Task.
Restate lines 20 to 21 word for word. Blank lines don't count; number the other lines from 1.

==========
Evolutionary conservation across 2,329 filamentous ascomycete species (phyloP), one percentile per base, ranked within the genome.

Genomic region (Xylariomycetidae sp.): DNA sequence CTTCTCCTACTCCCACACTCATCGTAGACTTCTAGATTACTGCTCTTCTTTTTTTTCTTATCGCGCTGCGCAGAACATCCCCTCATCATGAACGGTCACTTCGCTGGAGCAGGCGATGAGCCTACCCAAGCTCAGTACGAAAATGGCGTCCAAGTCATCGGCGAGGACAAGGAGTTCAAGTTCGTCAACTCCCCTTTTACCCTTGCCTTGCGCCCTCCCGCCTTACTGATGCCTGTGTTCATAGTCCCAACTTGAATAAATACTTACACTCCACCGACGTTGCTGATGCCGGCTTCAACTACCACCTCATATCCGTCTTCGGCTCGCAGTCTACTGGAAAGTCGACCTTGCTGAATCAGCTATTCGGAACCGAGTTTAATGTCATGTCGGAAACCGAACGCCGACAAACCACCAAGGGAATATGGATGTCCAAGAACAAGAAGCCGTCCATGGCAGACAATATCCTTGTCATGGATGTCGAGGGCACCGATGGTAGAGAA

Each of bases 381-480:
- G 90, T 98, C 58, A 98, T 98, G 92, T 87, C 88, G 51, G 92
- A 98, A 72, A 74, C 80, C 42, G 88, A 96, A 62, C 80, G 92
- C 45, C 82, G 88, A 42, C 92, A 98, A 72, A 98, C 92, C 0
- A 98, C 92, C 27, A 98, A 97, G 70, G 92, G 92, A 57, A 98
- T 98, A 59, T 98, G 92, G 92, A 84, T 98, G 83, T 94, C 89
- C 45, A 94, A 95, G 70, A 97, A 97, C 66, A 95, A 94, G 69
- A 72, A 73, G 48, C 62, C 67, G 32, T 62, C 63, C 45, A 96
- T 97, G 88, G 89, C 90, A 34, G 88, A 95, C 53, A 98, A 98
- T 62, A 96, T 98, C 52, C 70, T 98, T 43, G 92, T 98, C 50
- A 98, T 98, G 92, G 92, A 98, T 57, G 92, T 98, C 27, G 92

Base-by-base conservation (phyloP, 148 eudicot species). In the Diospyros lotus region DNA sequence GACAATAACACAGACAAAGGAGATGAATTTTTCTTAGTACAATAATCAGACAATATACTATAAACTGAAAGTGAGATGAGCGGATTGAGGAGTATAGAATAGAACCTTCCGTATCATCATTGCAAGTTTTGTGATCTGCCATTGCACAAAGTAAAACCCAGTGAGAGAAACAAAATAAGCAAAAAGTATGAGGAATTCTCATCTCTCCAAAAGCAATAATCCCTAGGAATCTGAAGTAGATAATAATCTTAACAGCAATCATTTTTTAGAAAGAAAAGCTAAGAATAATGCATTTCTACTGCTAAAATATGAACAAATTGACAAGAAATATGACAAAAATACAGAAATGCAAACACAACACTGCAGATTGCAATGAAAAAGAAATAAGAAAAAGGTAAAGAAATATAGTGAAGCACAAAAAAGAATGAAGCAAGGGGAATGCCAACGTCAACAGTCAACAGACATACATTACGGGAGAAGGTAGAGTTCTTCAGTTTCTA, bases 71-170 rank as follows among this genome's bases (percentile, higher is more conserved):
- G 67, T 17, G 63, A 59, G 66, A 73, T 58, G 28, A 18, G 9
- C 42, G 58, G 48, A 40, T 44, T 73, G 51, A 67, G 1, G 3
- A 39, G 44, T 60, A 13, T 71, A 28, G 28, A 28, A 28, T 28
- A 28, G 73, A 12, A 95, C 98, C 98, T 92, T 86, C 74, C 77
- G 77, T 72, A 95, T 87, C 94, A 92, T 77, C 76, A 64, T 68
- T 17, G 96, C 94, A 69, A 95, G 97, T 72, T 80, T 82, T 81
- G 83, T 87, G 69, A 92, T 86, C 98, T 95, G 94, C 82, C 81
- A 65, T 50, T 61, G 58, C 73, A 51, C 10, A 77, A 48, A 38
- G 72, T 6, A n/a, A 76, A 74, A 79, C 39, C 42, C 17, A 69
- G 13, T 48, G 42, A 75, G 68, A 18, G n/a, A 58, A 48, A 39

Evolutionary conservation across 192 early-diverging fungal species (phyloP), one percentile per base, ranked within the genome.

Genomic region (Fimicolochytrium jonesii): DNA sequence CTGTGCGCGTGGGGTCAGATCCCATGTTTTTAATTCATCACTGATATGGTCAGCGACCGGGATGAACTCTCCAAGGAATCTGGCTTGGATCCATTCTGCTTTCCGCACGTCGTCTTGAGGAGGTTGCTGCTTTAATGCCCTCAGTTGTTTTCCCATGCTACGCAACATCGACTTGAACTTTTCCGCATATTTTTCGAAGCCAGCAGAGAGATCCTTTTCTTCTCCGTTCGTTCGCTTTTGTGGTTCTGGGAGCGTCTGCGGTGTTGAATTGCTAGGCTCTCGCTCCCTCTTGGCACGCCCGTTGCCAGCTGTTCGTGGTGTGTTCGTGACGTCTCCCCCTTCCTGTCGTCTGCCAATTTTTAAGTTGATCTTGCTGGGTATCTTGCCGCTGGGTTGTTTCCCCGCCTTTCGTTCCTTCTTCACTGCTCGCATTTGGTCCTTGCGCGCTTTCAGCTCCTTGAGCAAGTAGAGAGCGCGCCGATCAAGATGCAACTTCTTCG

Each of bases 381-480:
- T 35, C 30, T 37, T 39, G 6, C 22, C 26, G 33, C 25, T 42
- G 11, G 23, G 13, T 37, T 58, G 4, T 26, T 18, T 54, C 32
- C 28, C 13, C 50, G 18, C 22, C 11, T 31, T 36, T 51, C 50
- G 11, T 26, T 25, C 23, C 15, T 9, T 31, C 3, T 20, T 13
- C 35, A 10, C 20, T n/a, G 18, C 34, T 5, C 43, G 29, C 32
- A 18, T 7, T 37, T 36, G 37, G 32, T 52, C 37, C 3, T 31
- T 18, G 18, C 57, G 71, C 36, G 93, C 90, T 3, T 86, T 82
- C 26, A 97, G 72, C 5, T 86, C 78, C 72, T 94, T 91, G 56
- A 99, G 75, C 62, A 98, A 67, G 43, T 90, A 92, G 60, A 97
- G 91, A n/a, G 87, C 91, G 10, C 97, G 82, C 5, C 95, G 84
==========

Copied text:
- T 17, G 96, C 94, A 69, A 95, G 97, T 72, T 80, T 82, T 81
- G 83, T 87, G 69, A 92, T 86, C 98, T 95, G 94, C 82, C 81